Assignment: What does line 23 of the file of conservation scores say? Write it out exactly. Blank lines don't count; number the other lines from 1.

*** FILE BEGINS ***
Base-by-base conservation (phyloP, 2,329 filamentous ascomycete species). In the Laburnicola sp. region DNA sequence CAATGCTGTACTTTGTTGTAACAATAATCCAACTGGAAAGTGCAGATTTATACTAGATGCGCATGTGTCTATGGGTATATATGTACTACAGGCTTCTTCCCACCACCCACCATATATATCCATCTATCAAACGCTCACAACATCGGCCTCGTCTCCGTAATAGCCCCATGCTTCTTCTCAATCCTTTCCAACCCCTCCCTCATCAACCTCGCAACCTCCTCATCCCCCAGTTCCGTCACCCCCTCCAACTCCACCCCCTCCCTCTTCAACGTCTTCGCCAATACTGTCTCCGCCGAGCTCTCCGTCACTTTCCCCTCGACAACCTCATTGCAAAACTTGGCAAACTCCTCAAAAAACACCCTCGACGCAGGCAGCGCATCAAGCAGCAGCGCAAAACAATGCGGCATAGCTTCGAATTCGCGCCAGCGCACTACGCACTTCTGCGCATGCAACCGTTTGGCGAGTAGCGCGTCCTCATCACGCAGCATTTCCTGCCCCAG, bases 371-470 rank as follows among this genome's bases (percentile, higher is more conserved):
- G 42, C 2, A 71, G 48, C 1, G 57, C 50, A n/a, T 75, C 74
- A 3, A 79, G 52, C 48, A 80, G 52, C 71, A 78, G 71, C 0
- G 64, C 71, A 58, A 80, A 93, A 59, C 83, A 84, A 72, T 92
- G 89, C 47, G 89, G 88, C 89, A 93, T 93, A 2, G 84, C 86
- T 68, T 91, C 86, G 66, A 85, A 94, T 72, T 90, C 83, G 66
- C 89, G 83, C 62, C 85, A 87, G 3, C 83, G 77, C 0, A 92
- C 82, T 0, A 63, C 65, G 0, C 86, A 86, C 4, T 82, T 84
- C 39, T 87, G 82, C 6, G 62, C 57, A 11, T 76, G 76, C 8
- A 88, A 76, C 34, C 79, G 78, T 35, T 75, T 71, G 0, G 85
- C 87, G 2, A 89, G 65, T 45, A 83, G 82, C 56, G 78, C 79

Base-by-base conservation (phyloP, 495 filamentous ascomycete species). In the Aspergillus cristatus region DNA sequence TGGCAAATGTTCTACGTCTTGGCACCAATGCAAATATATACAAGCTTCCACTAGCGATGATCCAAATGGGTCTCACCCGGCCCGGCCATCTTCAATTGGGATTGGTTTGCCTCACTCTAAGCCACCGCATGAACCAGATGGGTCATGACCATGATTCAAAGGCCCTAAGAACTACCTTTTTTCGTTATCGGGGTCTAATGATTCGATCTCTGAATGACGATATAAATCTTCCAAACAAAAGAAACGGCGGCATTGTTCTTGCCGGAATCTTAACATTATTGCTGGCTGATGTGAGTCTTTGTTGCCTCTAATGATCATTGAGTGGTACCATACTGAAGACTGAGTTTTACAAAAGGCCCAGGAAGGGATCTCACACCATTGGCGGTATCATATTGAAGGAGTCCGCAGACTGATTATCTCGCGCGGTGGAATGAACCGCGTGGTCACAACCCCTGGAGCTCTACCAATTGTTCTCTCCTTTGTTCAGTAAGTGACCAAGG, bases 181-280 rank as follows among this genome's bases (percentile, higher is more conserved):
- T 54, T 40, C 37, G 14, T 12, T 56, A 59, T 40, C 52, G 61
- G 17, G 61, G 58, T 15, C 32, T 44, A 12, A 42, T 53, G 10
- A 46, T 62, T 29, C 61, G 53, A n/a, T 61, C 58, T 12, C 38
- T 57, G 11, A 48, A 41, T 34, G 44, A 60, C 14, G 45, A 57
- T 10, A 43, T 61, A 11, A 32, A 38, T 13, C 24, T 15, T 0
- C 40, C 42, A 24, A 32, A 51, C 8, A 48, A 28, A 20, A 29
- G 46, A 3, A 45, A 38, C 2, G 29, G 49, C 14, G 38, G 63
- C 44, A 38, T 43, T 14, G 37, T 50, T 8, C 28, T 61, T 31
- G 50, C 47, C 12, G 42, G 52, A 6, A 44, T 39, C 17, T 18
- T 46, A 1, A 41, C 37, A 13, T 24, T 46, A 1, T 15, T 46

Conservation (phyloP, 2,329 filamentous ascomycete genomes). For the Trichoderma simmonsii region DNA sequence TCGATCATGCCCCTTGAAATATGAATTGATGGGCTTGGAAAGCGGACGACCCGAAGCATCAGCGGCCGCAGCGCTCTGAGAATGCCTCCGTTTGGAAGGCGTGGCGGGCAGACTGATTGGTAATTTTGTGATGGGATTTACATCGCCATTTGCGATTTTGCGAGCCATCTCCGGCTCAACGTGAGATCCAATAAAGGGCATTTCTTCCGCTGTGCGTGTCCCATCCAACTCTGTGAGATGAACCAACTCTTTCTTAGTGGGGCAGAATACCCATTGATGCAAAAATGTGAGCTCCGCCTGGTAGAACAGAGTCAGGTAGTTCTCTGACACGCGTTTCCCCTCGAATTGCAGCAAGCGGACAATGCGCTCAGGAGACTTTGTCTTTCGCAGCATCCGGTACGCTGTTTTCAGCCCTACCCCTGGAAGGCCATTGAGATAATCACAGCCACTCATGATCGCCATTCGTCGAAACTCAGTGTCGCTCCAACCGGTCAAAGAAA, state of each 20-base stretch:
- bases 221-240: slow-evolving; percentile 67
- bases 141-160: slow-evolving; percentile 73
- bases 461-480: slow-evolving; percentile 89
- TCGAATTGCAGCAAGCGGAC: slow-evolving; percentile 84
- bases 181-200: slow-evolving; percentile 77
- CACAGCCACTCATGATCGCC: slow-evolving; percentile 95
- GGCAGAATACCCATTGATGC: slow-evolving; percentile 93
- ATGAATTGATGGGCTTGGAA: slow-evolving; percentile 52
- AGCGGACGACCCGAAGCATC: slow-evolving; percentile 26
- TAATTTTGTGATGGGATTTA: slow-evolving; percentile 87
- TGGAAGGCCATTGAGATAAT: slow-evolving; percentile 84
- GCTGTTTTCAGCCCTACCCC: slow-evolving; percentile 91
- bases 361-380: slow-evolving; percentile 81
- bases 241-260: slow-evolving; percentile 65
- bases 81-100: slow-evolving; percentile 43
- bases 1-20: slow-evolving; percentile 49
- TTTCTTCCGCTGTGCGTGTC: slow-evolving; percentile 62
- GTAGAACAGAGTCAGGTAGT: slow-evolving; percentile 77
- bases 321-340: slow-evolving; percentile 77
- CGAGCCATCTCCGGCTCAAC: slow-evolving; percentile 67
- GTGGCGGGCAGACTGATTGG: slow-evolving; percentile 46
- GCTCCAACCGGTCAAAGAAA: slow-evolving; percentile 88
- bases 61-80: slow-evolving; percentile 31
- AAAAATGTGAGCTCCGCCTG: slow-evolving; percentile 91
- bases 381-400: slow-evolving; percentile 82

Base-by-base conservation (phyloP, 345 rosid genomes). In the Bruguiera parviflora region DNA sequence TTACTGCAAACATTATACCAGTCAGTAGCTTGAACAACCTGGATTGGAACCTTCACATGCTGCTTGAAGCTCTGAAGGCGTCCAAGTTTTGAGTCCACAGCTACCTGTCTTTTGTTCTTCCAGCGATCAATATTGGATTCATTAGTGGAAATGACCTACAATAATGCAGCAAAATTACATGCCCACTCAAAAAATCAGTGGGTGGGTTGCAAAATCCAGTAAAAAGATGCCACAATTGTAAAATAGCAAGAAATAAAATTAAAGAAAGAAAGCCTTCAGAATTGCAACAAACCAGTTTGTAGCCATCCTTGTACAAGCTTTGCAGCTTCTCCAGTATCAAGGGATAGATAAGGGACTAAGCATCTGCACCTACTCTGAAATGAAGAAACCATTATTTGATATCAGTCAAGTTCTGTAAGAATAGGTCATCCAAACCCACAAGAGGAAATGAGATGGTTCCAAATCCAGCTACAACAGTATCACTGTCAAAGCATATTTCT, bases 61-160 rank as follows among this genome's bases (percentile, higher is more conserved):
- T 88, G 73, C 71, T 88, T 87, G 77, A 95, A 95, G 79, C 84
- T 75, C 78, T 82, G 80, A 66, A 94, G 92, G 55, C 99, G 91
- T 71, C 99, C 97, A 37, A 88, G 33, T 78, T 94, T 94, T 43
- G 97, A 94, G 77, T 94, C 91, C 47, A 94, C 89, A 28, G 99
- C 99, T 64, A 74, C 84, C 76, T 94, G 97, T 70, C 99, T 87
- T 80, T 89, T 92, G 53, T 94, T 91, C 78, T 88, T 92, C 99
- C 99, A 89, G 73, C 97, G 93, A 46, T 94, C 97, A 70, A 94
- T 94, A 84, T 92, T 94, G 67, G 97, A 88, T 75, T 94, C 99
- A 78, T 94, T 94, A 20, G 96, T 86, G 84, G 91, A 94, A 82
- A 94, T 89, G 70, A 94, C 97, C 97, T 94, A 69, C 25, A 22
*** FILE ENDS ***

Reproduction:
Conservation (phyloP, 2,329 filamentous ascomycete genomes). For the Trichoderma simmonsii region DNA sequence TCGATCATGCCCCTTGAAATATGAATTGATGGGCTTGGAAAGCGGACGACCCGAAGCATCAGCGGCCGCAGCGCTCTGAGAATGCCTCCGTTTGGAAGGCGTGGCGGGCAGACTGATTGGTAATTTTGTGATGGGATTTACATCGCCATTTGCGATTTTGCGAGCCATCTCCGGCTCAACGTGAGATCCAATAAAGGGCATTTCTTCCGCTGTGCGTGTCCCATCCAACTCTGTGAGATGAACCAACTCTTTCTTAGTGGGGCAGAATACCCATTGATGCAAAAATGTGAGCTCCGCCTGGTAGAACAGAGTCAGGTAGTTCTCTGACACGCGTTTCCCCTCGAATTGCAGCAAGCGGACAATGCGCTCAGGAGACTTTGTCTTTCGCAGCATCCGGTACGCTGTTTTCAGCCCTACCCCTGGAAGGCCATTGAGATAATCACAGCCACTCATGATCGCCATTCGTCGAAACTCAGTGTCGCTCCAACCGGTCAAAGAAA, state of each 20-base stretch: